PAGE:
Here is the response we received from everyone’s favorite Food Network Host……..uhh, sorry, I mean……..everyone’s favorite Kraft Foods Associate Director, Consumer Relations: Kim McMiller!
May 10, 2007
Dear Mrs. Sarah Murphy,
Thank you for recently contacting us at Kraft Foods about our Post Honeycomb cereal. We truly value your feedback and appreciate you taking the time to share your comments.
Over the past few months, Post has been working diligently to address the concerns of our consumers and has been keenly focused on improving the cereal’s taste, texture and appearance while incorporating key nutritional benefits to the product. We appreciate the relationship you have built with the Post Honeycomb brand, and are committed to providing
you with the consistently great tasting cereal you have come to enjoy moving forward.
A better tasting Post Honeycomb cereal will soon be hitting stores shelves, marked with a special purple burst highlighting the improved taste. We are confident that you will be pleased with this Honeycomb product, which is included in the package along with an additional product coupon for a future purchase.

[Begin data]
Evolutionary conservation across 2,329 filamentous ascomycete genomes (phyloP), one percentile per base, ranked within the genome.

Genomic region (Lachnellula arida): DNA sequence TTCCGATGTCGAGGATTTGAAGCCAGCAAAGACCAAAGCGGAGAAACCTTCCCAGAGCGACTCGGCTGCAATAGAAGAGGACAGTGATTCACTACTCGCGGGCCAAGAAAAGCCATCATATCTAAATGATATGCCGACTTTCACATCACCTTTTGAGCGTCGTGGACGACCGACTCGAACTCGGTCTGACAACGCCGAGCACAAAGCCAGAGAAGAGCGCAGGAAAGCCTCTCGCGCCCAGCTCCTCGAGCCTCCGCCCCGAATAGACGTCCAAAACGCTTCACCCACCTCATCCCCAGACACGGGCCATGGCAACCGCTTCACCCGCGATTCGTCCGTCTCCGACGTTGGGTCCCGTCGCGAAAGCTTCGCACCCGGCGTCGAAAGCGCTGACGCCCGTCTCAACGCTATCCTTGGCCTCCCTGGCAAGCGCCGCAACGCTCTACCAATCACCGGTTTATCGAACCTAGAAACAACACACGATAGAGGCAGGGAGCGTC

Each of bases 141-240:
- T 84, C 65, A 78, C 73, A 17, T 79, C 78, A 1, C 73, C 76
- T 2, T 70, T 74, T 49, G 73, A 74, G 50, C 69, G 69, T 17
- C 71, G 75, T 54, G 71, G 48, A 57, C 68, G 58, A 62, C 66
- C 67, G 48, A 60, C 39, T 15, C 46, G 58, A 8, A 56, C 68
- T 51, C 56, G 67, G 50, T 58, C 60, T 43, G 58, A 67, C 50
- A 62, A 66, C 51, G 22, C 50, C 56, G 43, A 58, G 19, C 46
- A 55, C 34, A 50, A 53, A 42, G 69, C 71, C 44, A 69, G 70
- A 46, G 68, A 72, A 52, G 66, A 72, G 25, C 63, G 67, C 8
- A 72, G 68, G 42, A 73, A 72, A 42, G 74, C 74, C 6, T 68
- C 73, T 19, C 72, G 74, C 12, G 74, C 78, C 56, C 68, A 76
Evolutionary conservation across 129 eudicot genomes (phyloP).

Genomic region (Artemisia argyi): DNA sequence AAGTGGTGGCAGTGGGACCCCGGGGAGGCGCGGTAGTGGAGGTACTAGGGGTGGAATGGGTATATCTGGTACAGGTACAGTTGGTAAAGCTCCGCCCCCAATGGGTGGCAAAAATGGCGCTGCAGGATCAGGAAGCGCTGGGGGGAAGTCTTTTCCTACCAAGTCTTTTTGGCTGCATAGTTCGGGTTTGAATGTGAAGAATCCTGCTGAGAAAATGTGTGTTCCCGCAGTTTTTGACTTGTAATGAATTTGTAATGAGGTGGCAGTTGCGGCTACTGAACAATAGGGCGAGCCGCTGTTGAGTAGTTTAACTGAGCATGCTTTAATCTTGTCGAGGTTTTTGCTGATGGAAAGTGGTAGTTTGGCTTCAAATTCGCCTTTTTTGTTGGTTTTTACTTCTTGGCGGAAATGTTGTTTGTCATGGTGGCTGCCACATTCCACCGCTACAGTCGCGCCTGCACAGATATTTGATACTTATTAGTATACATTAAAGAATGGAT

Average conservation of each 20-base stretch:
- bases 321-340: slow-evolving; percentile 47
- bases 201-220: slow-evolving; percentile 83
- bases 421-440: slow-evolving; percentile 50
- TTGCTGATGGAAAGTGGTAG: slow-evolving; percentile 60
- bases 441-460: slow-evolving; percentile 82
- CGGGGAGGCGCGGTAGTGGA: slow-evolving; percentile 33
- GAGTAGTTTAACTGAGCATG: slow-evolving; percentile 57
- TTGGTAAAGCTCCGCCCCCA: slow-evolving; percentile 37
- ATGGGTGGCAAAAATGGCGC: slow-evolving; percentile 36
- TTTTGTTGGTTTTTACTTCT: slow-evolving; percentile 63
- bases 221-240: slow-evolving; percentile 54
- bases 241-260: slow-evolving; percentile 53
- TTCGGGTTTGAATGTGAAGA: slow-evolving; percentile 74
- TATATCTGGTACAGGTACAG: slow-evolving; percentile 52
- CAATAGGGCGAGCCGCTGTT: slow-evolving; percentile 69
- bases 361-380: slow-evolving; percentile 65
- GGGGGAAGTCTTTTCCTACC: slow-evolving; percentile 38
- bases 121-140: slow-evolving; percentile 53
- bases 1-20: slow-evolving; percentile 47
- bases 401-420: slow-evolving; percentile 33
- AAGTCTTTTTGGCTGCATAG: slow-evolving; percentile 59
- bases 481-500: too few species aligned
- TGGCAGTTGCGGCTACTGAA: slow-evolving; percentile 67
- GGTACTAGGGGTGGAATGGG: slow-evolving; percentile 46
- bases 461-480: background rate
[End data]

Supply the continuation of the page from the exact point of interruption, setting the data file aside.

Look out for the specially marked boxes of Post Honeycomb cereal on store shelves in March, and thank you for being a loyal customer.
Associate Director, Consumer Relations
As this was the first time we had bought Honeycomb in a while, I don’t know how long the crappy version was out in stores. And unfortunately, we did not keep the box in which the crappy cereal came, so we can’t compare ingredients and nutritional information. Nonetheless, I still suspect that Kraft was monkeying with the recipe, thinking that nobody
would notice. If they indeed had changed the recipe, they have either changed it back to the original, or improved the new recipe to the point where there is little noticeable difference. The box they sent to us, displaying the “purple burst” marketing blurb, does taste very good.
So good, in fact, that we ate it for dinner instead of our planned meal of grilled salmon, fresh green beans, and baked potatoes. OK, so there’s really no way that Honeycomb should have conqured the mighty grilled salmon. Maybe we just needed an evening of emotional recovery and closure.